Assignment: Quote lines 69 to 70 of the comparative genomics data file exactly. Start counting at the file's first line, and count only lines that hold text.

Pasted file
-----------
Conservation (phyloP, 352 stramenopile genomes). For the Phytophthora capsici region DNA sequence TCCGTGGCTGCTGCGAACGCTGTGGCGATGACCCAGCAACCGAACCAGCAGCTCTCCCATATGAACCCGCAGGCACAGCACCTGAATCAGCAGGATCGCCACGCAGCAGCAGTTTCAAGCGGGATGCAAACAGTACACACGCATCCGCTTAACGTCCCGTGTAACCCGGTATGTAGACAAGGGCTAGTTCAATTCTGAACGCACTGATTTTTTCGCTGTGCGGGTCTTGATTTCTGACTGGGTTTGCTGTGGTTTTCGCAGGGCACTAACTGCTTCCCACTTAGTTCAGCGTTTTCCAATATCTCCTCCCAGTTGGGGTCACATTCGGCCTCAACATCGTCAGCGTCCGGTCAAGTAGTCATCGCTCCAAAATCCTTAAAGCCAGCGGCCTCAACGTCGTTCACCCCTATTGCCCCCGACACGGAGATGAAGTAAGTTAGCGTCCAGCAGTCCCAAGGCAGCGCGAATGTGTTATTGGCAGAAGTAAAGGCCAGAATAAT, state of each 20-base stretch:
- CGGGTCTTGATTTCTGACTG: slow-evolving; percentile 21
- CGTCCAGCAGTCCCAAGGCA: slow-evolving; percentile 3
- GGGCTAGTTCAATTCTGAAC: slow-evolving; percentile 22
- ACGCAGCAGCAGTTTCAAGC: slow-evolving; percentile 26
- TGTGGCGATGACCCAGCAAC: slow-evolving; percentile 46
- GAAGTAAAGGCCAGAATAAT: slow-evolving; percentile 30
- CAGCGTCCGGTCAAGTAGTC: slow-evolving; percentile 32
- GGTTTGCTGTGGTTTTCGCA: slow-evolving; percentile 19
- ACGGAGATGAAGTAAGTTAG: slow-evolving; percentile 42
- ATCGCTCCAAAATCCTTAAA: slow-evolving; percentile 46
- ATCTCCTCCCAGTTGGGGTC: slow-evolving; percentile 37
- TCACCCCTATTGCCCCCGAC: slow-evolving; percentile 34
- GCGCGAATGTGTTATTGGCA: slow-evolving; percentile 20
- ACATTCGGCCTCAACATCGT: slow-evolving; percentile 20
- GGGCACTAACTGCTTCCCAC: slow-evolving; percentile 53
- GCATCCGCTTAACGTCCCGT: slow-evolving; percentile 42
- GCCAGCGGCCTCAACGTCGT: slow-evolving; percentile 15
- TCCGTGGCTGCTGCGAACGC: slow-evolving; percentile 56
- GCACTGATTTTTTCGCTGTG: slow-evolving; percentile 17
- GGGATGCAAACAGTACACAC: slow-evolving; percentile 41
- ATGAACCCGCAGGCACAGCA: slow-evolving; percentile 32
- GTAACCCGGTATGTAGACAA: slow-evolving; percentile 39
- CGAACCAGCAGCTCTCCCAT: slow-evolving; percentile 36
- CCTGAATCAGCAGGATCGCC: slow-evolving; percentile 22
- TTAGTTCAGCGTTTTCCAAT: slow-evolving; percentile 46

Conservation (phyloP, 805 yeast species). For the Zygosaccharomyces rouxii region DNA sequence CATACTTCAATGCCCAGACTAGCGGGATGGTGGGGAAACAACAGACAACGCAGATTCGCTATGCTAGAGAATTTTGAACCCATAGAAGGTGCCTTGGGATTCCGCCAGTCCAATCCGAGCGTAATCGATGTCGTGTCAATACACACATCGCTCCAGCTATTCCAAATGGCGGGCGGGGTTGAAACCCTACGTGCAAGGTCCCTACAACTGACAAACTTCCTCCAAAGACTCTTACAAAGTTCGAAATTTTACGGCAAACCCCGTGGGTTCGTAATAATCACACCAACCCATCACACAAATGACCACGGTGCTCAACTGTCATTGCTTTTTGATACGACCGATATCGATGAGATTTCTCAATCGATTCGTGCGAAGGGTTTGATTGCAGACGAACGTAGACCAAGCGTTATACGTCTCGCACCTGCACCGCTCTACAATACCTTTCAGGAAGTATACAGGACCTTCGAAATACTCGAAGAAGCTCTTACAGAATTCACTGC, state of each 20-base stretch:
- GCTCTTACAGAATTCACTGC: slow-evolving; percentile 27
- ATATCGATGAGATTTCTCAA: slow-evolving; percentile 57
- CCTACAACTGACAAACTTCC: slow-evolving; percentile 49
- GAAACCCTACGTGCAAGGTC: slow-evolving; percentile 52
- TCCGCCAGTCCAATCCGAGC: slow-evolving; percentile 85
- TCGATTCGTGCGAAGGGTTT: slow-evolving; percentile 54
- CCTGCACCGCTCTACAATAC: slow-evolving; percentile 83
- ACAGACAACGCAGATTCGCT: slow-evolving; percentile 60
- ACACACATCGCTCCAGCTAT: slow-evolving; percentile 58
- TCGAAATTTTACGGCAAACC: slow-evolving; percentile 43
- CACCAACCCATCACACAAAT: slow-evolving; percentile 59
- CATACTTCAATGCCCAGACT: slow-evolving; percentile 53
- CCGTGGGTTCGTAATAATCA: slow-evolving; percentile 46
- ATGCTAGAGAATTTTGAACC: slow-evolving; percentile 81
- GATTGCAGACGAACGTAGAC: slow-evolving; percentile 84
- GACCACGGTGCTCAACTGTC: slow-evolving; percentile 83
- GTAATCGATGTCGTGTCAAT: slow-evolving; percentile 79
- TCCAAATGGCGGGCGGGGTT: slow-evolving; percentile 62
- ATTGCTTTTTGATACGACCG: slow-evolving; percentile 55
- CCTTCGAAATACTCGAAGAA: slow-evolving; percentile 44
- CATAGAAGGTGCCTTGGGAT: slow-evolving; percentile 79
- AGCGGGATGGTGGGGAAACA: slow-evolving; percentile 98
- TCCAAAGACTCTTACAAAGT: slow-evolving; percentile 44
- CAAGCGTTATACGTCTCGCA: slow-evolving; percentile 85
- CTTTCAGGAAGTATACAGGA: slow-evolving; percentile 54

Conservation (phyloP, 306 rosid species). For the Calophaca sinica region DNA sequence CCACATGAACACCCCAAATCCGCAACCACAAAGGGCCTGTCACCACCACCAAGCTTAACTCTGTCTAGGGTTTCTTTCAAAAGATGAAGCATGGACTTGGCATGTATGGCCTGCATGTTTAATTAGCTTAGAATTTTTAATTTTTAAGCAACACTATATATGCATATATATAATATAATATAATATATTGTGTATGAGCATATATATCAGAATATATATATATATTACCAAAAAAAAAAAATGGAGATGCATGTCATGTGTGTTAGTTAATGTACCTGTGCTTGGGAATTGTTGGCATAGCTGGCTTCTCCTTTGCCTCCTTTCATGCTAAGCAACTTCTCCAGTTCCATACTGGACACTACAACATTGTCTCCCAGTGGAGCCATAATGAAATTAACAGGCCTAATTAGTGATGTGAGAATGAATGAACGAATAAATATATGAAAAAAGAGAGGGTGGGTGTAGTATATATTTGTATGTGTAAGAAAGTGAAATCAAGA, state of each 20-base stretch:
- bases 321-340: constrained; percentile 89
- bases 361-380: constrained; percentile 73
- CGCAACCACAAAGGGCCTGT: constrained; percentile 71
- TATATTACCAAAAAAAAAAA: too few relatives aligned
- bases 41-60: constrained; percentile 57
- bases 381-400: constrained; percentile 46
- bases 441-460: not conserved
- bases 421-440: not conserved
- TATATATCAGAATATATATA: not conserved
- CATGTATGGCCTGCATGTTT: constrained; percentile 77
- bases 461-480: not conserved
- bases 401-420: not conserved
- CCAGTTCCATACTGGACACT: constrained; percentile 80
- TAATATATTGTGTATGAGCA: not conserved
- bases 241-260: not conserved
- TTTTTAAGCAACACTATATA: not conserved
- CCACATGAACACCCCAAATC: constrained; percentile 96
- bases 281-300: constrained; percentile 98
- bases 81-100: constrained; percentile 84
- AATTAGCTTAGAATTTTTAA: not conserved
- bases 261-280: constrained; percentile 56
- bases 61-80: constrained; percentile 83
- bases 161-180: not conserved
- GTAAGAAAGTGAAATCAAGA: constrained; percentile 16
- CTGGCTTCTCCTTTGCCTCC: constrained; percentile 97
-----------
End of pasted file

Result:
- TTTTTAAGCAACACTATATA: not conserved
- CCACATGAACACCCCAAATC: constrained; percentile 96